Ita launches NAPWA awareness campaign on HIV treatment
A new national multi-media campaign launched today in Sydney by the National Association of People living with HIV/AIDS (NAPWA) urges people living with HIV to get up to date about the latest advances in HIV treatment, with new more effective and better tolerated treatments also capable of significantly reducing the risk of transmission to others.
Launching the campaign at ACON’s headquarters, media personality and long-time HIV health advocate Ita Buttrose also fired a parting shot at the Federal Government, urging Health Minister Tanya Plibersek to help steer the government clear of complacency in regards to Australia’s HIV response.
“I’m talking about such barriers as no access to rapid HIV testing in Australia, our state of restrictions to prescribe the HIV treatments earlier in the course of HIV infection, dispensing arrangements where people can only have their scripts filled at hospital pharmacies in business hours,” Buttrose said.
“I mean can you believe it?”
The campaign aims to encourage people with HIV to talk to their doctor about important new developments in HIV treatment and prevention with advertisements to run across national print media and billboard posters at key sites in Brisbane, Melbourne and Sydney.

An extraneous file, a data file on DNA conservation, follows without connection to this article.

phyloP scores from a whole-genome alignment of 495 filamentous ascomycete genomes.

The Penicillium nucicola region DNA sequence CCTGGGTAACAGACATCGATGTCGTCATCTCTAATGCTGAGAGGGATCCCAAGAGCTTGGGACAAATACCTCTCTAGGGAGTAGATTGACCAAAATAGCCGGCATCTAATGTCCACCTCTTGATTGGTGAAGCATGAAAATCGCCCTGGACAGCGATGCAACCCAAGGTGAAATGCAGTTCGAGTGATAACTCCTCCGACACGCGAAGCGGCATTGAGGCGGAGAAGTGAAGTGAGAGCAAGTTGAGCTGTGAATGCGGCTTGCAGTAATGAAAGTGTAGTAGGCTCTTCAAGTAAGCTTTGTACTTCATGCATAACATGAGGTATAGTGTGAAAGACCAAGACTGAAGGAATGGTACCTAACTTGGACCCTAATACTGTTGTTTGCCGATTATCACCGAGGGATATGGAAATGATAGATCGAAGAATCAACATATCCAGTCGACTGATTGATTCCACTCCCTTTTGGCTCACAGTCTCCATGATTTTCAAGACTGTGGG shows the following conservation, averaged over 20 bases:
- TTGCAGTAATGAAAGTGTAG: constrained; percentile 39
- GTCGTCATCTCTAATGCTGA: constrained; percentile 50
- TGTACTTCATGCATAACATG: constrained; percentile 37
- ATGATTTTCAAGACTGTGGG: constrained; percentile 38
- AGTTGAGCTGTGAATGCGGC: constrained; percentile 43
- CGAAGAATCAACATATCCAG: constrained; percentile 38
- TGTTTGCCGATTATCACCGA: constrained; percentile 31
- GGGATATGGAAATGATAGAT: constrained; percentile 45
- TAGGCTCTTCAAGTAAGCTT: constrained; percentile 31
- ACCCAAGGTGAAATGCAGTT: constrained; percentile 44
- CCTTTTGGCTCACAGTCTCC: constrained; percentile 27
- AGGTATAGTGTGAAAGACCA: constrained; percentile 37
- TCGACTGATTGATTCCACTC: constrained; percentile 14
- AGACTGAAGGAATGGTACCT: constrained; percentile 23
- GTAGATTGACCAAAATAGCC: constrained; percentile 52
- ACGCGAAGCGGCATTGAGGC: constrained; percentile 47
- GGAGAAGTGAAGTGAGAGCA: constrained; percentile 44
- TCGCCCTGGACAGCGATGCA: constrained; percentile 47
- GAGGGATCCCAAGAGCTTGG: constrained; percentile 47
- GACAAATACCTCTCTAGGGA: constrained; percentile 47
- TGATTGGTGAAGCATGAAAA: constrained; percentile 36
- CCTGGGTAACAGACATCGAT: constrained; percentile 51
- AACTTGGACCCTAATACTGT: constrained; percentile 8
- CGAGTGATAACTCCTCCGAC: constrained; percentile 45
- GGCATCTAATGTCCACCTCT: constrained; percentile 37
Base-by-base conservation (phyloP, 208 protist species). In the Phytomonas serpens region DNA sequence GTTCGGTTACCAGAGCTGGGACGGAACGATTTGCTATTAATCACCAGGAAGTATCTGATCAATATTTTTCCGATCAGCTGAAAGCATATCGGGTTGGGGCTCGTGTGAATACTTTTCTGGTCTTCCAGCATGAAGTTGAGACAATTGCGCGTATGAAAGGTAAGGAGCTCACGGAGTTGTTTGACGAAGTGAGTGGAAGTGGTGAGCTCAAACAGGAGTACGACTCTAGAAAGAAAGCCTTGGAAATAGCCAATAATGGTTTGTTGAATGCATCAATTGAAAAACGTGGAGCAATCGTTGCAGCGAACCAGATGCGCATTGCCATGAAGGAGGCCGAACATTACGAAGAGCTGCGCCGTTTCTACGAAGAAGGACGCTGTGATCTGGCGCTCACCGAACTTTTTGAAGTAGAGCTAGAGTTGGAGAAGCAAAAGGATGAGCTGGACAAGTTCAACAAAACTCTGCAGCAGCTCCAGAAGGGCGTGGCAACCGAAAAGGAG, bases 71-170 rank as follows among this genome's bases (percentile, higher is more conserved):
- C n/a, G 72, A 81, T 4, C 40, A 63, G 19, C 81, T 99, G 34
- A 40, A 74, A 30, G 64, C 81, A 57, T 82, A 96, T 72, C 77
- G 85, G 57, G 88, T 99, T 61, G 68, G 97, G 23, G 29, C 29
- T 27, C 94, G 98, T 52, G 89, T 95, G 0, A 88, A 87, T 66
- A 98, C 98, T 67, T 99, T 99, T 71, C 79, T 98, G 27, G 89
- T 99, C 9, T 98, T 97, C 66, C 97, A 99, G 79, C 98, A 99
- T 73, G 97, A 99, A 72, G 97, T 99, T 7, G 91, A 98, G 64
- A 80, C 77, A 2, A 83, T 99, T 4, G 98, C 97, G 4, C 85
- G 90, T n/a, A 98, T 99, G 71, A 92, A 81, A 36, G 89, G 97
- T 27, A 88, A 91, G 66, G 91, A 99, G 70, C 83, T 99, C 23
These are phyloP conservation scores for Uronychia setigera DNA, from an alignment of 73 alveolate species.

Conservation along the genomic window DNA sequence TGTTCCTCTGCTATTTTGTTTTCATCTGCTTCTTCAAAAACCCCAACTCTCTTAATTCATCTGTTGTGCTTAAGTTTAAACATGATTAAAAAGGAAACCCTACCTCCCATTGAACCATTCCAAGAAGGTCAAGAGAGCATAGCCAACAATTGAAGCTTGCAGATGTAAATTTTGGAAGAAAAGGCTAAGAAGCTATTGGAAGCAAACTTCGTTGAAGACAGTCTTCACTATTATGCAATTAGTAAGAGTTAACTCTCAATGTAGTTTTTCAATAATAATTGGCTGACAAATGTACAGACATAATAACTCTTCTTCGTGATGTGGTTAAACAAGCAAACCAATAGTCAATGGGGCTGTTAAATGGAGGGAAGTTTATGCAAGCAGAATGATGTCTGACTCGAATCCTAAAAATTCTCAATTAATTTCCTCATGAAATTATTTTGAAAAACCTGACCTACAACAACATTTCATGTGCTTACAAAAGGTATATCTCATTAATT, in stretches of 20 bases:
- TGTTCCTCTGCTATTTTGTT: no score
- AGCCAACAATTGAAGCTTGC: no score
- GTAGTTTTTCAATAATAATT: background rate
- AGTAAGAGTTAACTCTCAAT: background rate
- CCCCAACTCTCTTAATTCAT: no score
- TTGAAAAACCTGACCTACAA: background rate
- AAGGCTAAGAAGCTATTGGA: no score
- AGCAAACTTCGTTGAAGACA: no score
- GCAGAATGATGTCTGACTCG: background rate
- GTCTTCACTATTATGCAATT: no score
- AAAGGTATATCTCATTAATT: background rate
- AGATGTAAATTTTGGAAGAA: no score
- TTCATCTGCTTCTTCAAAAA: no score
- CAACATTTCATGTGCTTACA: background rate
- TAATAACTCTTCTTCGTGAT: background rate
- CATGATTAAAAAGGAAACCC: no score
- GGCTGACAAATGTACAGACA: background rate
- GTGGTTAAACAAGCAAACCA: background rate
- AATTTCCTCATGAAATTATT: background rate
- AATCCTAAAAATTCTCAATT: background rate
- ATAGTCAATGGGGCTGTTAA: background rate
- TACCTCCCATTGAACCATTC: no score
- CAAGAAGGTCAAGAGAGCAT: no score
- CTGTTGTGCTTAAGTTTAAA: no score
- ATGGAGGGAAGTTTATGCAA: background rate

It will be the first campaign of its kind to use mainstream media and public advertising sites to promote HIV treatment awareness, with NAPWA president Robert Mitchell suggesting that recent scientific advances show that treatment can also help with the prevention of HIV.
“Unfortunately, many people with HIV are still unaware of recent treatment improvements, new information about living with HIV long term, and the added benefit that being on treatment can have in reducing the risk of HIV transmission”, Mitchell said.
President of the Australasian Society for HIV Medicine, Dr Edwina Wright, commended NAPWA’s campaign as well as its target message.
“There’s growing evidence that starting treatment as soon as someone is positive or certainly very early in their illness when their immune system is good has benefits,” she said at the launch.
“The point here is that we need to be talking to our patients about this evidence and we invite you to come and discuss this evidence. It’s nuanced, it can be tricky.”
New US HIV treatment guidelines released last month, and supported by NAPWA, now recommend treatment for all people with HIV, regardless of whether they are newly infected or have more advanced HIV infection.
Simon O’Connor, the executive officer of Queensland Positive People, told the audience he hoped it would be the current generation which eventually conquered HIV.
“A lot of people are operating under an old view of HIV in its treatment,” he said.
“Today the picture is actually quite different. Many people with HIV need only take one pill a day. Treatments are effective long term and side effects and toxicities are minimal for many people.”
Photo: Ita Buttrose in conversation with Dr Edwina Wright (Serkan Ozturk)